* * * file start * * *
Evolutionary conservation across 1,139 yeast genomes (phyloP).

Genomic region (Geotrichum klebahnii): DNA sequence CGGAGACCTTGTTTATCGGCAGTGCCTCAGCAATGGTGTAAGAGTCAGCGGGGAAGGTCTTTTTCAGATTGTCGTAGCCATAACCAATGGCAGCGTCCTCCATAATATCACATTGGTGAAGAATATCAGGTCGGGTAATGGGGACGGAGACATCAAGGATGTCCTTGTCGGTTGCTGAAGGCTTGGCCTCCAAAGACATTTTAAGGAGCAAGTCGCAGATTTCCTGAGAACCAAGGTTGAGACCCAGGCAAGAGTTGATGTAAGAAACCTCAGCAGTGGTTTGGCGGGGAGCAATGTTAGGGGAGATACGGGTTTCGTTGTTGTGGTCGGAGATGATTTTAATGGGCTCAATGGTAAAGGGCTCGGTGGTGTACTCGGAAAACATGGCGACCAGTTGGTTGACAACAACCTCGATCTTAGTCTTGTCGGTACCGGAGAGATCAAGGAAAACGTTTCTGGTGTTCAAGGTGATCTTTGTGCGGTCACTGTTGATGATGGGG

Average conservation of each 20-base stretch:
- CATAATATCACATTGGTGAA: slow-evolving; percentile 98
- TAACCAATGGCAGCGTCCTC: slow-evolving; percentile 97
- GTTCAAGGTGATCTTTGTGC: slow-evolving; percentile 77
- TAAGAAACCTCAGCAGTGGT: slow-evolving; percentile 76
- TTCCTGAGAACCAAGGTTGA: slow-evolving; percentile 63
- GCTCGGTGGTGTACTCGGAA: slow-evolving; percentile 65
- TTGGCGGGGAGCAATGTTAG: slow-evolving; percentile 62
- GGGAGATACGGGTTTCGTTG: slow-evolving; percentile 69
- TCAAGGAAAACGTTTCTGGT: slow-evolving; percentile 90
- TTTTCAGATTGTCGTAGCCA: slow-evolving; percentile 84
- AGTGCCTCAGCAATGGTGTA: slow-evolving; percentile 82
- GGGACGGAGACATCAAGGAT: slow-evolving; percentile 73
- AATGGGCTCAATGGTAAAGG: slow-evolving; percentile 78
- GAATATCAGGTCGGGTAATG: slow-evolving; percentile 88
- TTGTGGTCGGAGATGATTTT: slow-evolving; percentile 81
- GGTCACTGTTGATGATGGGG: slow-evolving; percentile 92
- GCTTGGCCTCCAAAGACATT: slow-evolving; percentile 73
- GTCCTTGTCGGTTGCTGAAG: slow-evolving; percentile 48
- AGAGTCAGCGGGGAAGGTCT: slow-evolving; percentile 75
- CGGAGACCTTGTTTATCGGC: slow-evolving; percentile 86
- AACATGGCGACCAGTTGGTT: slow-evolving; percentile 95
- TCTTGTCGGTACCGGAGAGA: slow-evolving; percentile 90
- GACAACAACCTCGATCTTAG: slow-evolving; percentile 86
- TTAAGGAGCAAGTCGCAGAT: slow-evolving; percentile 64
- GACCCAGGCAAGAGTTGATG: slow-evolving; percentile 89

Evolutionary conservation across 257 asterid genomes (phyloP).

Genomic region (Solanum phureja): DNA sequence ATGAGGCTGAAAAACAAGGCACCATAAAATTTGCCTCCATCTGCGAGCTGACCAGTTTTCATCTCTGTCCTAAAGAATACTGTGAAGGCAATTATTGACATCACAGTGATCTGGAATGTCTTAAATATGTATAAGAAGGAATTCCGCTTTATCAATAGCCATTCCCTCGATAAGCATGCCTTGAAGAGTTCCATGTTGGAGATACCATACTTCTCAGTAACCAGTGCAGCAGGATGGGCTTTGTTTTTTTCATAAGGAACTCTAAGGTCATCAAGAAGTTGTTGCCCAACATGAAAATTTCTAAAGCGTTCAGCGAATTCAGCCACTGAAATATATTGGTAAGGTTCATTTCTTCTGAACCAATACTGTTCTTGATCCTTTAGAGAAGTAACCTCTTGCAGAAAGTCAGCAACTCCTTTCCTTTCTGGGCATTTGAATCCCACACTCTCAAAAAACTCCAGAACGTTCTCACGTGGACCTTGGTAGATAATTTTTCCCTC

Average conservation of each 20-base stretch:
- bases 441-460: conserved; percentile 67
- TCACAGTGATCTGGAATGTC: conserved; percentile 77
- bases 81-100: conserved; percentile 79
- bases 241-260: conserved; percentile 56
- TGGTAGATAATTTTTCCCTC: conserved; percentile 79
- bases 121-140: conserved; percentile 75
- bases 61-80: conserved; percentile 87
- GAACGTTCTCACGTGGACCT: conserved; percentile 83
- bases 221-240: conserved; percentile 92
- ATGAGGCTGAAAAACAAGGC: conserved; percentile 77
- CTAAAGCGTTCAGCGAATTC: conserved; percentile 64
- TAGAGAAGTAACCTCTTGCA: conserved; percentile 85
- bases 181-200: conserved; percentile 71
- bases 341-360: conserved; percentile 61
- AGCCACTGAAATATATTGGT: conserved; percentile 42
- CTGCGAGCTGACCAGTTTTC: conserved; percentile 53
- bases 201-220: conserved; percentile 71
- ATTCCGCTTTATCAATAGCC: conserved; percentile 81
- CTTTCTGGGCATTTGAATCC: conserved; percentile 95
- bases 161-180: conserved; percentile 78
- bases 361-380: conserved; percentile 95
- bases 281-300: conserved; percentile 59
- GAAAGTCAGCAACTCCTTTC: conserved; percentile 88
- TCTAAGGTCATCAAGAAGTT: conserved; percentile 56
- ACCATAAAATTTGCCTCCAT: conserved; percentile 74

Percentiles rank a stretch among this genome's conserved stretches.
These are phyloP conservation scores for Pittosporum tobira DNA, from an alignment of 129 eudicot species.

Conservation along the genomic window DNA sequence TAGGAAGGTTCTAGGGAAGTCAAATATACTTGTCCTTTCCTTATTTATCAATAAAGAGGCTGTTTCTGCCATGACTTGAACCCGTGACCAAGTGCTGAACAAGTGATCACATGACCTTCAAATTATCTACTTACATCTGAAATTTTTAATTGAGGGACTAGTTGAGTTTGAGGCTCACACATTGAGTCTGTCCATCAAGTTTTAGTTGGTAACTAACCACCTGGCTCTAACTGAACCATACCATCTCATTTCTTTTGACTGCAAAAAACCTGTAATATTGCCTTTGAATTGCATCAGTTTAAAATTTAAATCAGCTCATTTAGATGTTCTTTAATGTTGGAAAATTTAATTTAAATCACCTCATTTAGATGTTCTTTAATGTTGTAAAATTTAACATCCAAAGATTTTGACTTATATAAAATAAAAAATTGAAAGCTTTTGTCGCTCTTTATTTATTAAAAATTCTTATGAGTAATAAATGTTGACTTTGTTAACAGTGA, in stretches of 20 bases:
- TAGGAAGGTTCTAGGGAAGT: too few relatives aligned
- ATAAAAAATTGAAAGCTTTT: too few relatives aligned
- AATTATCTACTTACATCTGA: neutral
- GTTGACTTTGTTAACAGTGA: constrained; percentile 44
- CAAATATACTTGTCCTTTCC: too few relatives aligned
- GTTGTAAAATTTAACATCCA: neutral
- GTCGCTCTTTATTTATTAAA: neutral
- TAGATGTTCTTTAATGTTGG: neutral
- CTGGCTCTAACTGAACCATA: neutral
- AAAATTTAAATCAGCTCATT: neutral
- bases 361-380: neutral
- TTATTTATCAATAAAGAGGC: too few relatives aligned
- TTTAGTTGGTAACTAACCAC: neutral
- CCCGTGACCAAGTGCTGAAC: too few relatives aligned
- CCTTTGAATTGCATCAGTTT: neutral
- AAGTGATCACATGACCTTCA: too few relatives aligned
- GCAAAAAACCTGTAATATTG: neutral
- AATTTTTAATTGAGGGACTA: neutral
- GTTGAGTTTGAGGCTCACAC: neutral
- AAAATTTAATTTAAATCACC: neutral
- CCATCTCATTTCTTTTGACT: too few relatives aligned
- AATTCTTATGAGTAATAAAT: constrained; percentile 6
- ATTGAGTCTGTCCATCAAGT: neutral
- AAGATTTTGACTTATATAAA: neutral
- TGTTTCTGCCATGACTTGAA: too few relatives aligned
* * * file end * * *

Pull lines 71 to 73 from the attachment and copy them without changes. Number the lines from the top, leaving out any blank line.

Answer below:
- TTATTTATCAATAAAGAGGC: too few relatives aligned
- TTTAGTTGGTAACTAACCAC: neutral
- CCCGTGACCAAGTGCTGAAC: too few relatives aligned